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Having been looking into scientifically plausible forms of telepathy, I stumbled across the electroreception senses that exist in some electric fish (and in a few land-dwelling marsupials). My question is whether it's feasible for a human-like species to evolve the same kind of thing, and what limitations would be imposed by living on land where there wouldn't be a consistent source of water to be used as a conductor as for the electric fishes.

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  • $\begingroup$ Migratory birds can also sense the magnetic field of the earth, so it's not unreasonable that humans could evolve (or be engineered if you're starting with current day earth) the ability to sense electr(omagnet)ic fields. However this will still be VERY different from telepathy. $\endgroup$ – Nicolai Jun 16 '17 at 3:14
  • $\begingroup$ @Nicolai yes I think that in order to qualify as telepathy there must exist the ability to send a signal as well, and in this case to overcome the fact that air isn't a very good electrical conductor. $\endgroup$ – Nascence Jun 16 '17 at 3:29
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    $\begingroup$ Overcoming the permittivity of air would take considerable electric potentials, which means the intake of large amounts of elements like sodium and potassium. You could get around this a bit by limiting the range drastically. Think Near-Field Communication - two humans put their heads near each other to send thoughts. This also helps with the "going insane because I can hear everyone's thoughts" problem. $\endgroup$ – Chris M. Jun 16 '17 at 3:53
  • $\begingroup$ @ChrisM. I'm not opposed to drastically limiting range, and I'm considering the possibility of having most people needing close proximity or skin-to-skin contact for telepathy, with other people specializing and building up the capacity to send a stronger signal (the way some people specialize in building up greater muscular strength irl, for example) $\endgroup$ – Nascence Jun 16 '17 at 4:13
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Your main problem is that water conducts electricity really well, whereas air conducts electricity really poorly - air is effectively an insulator. Otherwise you wouldn't need to touch a live electrical wire to be electrocuted, you would just have to stand nearby. (Although large voltages can cause sparks to jump a gap, but we're talking machinery not biology in those cases).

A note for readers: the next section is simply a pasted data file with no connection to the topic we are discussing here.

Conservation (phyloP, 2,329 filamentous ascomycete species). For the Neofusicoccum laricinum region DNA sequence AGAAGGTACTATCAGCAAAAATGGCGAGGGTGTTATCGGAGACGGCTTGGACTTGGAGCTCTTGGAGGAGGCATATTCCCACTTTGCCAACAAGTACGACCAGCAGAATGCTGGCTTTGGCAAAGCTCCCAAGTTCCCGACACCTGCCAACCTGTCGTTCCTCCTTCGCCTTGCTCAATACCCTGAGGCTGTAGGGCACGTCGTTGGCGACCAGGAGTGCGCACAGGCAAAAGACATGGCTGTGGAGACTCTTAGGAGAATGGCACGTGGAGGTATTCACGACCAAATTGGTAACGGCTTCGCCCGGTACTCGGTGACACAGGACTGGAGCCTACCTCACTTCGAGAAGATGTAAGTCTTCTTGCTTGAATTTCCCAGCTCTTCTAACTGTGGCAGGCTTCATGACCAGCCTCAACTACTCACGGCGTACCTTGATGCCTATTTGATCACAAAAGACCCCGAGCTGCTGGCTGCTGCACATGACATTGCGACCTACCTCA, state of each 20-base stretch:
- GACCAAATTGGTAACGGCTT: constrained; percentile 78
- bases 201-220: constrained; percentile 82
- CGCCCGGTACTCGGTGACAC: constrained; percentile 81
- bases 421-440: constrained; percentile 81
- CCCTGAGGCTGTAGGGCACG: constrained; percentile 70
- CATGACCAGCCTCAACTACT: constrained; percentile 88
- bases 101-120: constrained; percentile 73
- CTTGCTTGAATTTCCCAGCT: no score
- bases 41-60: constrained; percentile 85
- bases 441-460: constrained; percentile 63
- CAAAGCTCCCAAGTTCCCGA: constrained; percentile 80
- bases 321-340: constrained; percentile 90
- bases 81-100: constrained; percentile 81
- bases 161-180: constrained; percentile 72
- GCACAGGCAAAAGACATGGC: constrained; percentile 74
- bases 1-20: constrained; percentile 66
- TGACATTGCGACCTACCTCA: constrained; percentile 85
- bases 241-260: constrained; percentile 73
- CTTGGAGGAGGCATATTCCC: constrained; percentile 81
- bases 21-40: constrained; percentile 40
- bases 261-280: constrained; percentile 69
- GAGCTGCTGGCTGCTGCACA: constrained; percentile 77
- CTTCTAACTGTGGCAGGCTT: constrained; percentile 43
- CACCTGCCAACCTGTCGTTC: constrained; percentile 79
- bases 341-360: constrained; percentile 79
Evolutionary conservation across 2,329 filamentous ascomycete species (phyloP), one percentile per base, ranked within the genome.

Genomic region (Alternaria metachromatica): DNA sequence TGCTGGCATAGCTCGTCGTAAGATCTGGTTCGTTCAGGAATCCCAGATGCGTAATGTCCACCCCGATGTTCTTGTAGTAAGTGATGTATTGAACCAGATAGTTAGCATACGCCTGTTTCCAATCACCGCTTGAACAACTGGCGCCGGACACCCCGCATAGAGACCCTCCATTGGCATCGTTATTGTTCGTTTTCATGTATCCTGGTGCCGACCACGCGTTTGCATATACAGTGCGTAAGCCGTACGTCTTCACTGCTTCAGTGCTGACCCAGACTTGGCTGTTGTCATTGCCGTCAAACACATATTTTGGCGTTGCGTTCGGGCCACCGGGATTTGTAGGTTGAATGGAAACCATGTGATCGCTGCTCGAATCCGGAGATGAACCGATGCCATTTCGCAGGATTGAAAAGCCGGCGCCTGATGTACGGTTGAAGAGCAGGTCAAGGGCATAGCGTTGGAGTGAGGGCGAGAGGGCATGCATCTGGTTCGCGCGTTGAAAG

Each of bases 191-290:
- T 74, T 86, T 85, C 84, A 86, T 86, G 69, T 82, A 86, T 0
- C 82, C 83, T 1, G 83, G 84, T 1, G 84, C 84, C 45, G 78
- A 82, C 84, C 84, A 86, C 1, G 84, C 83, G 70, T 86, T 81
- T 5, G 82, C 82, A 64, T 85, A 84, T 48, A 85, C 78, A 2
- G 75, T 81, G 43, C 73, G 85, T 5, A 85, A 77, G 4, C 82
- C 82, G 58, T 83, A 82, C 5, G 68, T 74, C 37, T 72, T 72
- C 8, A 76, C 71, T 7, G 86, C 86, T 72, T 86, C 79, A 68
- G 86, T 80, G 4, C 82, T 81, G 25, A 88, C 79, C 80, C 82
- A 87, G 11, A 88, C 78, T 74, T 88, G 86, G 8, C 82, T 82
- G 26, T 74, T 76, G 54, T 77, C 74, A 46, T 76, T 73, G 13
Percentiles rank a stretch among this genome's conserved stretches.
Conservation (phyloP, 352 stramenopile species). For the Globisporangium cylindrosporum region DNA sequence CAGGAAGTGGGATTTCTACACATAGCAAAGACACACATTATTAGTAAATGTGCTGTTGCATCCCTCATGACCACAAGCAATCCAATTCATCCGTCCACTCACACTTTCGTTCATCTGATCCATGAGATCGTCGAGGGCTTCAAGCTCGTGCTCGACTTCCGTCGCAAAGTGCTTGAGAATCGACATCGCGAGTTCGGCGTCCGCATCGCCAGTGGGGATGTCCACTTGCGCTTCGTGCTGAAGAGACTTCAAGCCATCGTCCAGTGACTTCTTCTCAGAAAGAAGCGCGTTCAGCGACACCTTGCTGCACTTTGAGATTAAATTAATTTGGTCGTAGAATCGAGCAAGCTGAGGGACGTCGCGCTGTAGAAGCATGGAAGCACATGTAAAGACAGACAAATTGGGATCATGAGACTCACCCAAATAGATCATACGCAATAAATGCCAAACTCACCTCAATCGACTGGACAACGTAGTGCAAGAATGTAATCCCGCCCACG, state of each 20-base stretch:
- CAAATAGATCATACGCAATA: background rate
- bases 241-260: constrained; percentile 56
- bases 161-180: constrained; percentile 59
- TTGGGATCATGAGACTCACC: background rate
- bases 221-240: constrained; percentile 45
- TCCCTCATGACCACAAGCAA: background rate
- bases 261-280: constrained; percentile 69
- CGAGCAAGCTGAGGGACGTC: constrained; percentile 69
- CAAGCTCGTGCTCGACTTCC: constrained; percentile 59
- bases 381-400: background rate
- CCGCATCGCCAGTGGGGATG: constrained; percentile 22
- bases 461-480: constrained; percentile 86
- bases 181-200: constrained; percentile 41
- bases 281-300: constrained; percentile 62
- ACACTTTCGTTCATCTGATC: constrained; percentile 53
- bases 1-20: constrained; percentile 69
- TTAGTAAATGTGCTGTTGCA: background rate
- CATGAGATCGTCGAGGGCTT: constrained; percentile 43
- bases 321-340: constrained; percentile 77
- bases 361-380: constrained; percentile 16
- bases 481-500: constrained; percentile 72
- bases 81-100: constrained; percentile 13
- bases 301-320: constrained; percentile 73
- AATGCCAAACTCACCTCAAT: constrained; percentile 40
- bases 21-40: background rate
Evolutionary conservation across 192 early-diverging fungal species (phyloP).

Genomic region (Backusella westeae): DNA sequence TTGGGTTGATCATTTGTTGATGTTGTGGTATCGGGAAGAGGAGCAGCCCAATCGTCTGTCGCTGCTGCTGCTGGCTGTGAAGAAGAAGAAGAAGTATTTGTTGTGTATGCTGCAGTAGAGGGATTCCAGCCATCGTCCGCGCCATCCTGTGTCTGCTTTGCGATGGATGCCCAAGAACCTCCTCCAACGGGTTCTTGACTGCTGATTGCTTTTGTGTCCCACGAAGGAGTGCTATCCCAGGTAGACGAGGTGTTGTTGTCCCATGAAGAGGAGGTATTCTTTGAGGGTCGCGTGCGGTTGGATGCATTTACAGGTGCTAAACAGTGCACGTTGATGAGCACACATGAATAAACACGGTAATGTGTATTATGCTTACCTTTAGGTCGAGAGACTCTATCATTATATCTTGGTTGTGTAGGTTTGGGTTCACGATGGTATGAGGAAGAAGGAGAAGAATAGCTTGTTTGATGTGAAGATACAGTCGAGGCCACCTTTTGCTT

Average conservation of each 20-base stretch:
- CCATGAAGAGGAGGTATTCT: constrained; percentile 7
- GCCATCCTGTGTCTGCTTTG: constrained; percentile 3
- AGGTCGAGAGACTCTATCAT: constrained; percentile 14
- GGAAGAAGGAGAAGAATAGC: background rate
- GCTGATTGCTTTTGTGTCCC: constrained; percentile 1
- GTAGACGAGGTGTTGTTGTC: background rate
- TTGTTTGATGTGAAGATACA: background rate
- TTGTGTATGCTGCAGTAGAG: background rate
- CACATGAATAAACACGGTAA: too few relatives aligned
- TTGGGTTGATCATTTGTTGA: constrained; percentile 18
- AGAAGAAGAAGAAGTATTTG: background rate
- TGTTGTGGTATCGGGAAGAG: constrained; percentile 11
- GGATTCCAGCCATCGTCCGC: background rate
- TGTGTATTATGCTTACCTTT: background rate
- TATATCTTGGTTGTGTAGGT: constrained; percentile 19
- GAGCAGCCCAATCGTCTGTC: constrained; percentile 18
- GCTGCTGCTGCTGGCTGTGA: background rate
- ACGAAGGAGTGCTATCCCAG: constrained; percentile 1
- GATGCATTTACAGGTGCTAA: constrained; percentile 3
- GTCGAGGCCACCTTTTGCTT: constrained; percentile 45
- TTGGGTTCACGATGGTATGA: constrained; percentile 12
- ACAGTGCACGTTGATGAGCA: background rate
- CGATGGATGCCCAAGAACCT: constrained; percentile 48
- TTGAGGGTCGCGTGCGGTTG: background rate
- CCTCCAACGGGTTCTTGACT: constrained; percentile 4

Therefore the distance over which your humans could sense anything with electrosenses is so short as to be useless. Years back I read some papers about rattlesnakes - someone suggested that the rattling tail could generate electrostatic charges which the snake could use to sense things with its tongue. But another scientist calculated the effective range and it was only a couple of centimetres. The snake would be able to see and smell its prey long before it could electrosense it. Sorry, this is the only reference I can find on the discussion.

So the Vulcan Mind Meld is possible - you touch the person. Knowing what someone across the street is thinking is not feasible.

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  • $\begingroup$ While it's absolutely true that you can't pass an electric current through the air, you can still quite easily pass an electric field, in fact electric fields pass quite happily through insulating materials in the same ease that magnetic fields do. There is even a non-contact electromyograph can supposedly sense people through walls (it also looks the part of a mind probe). So it's possible, just bloomin' difficult. $\endgroup$ – Samwise Jun 16 '17 at 23:24
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Magnetoreception might be easier. You might be interested in magnetic implants which enable you to feel not only magnetic fields, but also (alternate) electric currents, and do not need a conducting environment. The nice thing is that your brain soon internalizes the new feeling and it looks like a new, separate sense.

You can even use non-invasive magnetic rings.

So, it is at least remotely plausible that evolution can lead to (magnetized) magnetite concentration in some part of the body - but that's still far from telepathy.